Former Cisco data center chief Jayshree Ullal this week landed at switching start-up Arista Networks as its new CEO after leaving Cisco in May. Ullal spoke with Network World Managing Editor Jim Duffy about Arista's products, prospects and projections.
Former Cisco data center chief Jayshree Ullal this week landed at switching start-up Arista Networks as its new CEO after leaving Cisco in May. Arista, started by Sun co-founder Andy Bechtolsheim (who remains at Sun in a part-time role), made waves last year by packing 48 10-Gigabit Ethernet ports into 1RU for the data center. Ullal spoke with Network World Managing Editor Jim Duffy about Arista's products, prospects and projections.
What attracted you to Arista?
I looked over the summer at least three types of options -- clean tech and energy, software-as-a-service and video. I got approached for CEO and COO opportunities in bigger companies that I viewed as more directly competitive with Cisco. Quite honestly, my affections for Cisco don't change just because I leave the company. If you've been there 15 years, you don't want to just take the same thing and repeat it. Also, [I had a desire to] go back to my entrepreneurial roots. Cisco will always be the best big company I worked for. And I decided I want to go back to ground zero again.
What does Arista bring to the data center that's unique?
The price/performance [$400 per 10G port] is always a huge advantage. But what drew me was actually their software architecture. I worked with four or five different operating systems in my time, and we all talk about modularity of the software, but that to me is just the tip of the iceberg. The real core of the software architecture is understanding what problem you're trying to solve and designing ground-up to solve it. The pain point in the data center is that much of the networking software is very monolithic. You can bring in a kernel like BSD or Linux, but that by itself doesn't solve the problem. What was unique about [Arista's] EOS [Extensible Operation System] is separation of state from different processes. We have a transactional database where all of the state of networking variables is stored. Now you can do live patching, fault containment, live repair -- real-time, in-service software upgrades. So, it's kernel, state and then the specific processes, like virtual LANs, Layer 3 routing, or switching or [control line interface]. . . . This is not something you can just pull out of Linux or classical, traditional software. The potential of EOS . . . all in a 1RU platform is just very compelling. [Google] has been our inspiration in developing products and platforms because they represent one of the largest and most scalable data centers. If we design a Google-class data center, then we know we've covered the gamut all the way from small/medium to large.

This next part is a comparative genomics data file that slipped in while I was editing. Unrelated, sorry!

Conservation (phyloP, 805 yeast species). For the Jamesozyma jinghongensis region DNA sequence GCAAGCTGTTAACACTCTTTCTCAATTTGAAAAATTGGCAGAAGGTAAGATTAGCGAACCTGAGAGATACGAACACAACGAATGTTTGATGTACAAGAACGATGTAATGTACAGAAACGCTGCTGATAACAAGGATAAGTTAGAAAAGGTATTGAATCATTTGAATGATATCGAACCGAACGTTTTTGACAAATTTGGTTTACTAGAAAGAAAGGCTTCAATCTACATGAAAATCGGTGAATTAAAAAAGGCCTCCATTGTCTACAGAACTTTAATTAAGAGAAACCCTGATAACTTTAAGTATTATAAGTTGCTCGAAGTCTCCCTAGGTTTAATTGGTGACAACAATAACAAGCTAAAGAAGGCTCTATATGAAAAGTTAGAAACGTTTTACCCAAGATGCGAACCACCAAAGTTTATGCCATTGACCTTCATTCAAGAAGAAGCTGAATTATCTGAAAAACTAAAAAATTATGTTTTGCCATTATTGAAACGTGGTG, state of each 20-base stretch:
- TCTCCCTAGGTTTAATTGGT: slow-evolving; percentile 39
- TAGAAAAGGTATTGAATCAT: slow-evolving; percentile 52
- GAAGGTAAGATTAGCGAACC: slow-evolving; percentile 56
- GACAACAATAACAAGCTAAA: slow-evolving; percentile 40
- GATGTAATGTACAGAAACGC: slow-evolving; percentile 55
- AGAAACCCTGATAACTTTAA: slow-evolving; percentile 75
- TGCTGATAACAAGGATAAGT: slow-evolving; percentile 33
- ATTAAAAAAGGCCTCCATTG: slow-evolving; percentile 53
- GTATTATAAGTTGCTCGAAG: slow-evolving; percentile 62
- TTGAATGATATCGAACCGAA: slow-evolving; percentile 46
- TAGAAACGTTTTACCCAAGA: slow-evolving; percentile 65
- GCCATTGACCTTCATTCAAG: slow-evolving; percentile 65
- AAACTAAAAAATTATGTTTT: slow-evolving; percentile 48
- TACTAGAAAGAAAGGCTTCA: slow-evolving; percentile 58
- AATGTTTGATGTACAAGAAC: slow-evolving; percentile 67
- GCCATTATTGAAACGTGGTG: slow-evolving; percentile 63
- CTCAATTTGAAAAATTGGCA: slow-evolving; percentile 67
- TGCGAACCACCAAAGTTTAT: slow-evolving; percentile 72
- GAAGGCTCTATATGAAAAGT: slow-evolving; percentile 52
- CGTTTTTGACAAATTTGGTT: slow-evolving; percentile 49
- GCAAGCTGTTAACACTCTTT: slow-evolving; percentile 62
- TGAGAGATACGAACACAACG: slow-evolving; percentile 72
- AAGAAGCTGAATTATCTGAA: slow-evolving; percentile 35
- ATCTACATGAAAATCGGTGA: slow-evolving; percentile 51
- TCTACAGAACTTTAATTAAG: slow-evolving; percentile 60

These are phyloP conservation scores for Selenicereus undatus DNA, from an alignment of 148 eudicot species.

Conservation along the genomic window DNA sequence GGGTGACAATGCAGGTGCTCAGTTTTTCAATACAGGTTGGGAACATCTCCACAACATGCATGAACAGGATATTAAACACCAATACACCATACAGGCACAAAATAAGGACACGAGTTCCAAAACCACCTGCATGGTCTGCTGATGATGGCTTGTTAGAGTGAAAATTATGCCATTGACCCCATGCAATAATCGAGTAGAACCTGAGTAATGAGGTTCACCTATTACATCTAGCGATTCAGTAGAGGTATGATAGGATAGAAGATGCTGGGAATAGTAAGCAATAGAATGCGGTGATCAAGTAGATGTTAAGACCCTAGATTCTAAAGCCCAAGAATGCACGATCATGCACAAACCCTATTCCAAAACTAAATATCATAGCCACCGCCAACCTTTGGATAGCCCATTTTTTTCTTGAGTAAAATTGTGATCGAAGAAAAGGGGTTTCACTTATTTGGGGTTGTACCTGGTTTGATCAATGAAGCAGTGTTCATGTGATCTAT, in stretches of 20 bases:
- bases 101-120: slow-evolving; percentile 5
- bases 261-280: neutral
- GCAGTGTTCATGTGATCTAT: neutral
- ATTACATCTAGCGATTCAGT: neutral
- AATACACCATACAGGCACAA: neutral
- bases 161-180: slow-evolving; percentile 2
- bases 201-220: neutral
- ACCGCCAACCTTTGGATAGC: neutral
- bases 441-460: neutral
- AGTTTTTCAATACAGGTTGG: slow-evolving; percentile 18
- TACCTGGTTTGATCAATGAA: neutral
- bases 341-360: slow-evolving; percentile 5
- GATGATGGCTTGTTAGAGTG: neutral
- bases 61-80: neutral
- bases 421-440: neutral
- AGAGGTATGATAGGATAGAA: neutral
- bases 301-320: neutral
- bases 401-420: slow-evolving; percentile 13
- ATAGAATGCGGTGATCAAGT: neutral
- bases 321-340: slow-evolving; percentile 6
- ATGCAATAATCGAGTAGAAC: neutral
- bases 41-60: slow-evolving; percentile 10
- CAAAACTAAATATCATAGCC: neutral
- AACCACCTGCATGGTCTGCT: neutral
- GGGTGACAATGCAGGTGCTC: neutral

Can Arista go it alone?